Laparoscopic donor nephrectomy refers to the procedures used by transplant surgeons to remove a kidney from a healthy donor so that it could be transplanted into another person who is suffering from kidney disease and is on dialysis.
What is laparoscopic surgery ?
Laparoscopic surgery is also known as minimally invasive surgery and describes a surgical procedure which is performed with the assistance of a video camera and several very thin instruments. Incisions are typically up to half an inch or smaller. Through these incisions, plastic tubes called ports are introduced into the abdominal cavity. The video camera and instruments are then inserted into the abdomen so that the surgeon can see inside and perform the operation.
A different approach is the hand-assist technique for some advanced procedures. This involves making one slightly larger incision to insert a hand of the operating surgeon into the abdomen to better assist in the operation, along with other laparoscopic instruments and the video camera.
What are the benefits of the laparoscopic procedure over the conventional open procedure?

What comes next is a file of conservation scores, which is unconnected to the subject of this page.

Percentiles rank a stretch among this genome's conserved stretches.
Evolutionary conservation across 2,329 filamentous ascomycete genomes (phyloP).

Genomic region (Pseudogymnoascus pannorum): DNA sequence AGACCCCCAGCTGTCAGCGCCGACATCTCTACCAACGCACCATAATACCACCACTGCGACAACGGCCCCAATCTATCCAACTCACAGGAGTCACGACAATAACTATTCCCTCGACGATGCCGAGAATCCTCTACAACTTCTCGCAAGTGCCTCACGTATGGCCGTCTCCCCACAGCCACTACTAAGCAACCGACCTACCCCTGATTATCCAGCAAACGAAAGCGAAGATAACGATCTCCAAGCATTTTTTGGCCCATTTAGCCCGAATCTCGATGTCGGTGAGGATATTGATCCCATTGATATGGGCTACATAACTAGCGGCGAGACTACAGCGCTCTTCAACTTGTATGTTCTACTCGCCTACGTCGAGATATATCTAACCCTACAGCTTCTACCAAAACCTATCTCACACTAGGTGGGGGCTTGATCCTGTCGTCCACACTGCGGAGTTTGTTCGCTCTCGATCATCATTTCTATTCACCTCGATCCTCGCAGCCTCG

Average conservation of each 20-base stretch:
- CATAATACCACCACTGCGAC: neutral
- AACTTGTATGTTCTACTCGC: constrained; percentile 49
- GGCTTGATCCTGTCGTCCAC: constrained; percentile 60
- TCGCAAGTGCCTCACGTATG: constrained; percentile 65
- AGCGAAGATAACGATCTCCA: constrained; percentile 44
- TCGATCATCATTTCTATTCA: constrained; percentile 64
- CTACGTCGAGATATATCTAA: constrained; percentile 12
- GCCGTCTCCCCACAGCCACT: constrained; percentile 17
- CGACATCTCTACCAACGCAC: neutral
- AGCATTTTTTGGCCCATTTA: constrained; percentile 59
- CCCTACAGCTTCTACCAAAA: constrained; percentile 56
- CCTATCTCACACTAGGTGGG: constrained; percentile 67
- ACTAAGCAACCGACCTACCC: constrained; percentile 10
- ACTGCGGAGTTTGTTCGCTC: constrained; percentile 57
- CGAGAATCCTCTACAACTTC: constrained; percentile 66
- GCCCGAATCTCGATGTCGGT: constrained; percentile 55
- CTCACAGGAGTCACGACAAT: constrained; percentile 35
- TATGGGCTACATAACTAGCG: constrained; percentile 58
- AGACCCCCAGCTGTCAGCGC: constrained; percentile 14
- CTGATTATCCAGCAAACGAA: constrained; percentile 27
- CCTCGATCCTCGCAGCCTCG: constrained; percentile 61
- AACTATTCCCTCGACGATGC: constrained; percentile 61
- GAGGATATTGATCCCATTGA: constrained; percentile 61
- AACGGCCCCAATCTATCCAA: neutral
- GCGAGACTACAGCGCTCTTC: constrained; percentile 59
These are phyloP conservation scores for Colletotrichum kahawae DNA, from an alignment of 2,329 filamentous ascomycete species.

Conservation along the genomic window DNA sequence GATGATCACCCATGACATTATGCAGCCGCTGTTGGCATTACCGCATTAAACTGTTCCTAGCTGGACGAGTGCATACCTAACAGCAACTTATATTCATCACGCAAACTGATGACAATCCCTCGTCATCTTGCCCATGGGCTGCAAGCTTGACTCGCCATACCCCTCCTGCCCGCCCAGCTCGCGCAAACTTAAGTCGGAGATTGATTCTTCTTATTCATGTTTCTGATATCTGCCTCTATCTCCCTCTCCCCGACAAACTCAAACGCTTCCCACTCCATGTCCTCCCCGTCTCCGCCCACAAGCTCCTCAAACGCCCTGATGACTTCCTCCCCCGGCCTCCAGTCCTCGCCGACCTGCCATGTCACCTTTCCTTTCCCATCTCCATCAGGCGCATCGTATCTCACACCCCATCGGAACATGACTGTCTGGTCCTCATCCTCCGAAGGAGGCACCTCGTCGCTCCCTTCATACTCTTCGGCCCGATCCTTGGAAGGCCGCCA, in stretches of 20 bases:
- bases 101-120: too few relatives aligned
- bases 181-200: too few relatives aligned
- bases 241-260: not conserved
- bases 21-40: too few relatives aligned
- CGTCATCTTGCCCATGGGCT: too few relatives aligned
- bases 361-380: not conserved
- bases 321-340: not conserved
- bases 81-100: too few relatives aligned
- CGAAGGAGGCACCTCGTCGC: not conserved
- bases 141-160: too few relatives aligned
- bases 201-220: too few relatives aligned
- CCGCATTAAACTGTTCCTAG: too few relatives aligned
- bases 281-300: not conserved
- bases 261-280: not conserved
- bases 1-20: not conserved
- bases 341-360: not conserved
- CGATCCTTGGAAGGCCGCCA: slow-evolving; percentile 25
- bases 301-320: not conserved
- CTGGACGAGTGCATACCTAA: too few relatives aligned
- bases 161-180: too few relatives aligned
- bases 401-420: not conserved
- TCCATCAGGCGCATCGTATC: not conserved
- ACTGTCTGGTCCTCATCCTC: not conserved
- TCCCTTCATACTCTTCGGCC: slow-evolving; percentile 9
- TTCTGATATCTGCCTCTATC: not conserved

The benefits include less post-operative pain and discomfort, quicker recovery, shorter hospital stays, earlier return to full activities, more cosmetically appealing since the scars are much smaller and there is less internal scarring as well.
For the donor nephrectomy, usually 4 to 5 small incisions are made for the dissection and one larger incision to remove the kidney.
What is the work-up involved prior to the surgery?
The work-up includes a history and physical by the nephrologist (kidney specialist) and the surgeon, blood work and urine tests to ensure that there are no underlying medical issues. The BMI should be 36 or below to decrease post-op complication rates. A CT scan is also done to evaluate the anatomy of the kidneys so that the operative procedure could be planned in advance. Usually, the left kidney is removed as it has a longer renal vein and is therefore easier to remove laparoscopically. The right kidney is removed if the surgeon feels it would be safer to remove it because of some pre-existing anatomical variance.
What is the post-operative course after this procedure?
Most donors are able to eat and drink within the first 24 hours after the procedure. Pain medications are given intravenously at first and then orally for pain control. The usual stay in the hospital is 2-3 days. Once regular diet is tolerated and the donor is able to walk without much pain or discomfort, he is discharged home. Follow up at the transplant center is usually a couple of visits in the first month after the procedure accompanied by blood work to ensure everything is normal. Most donors are able to return to full activities within the first 4 to 6 weeks after the procedure and are able to return to work within that time period as well. It is strongly recommended that the donor follow up with his family doctor regularly thereafter to ensure no long term problems after the procedure.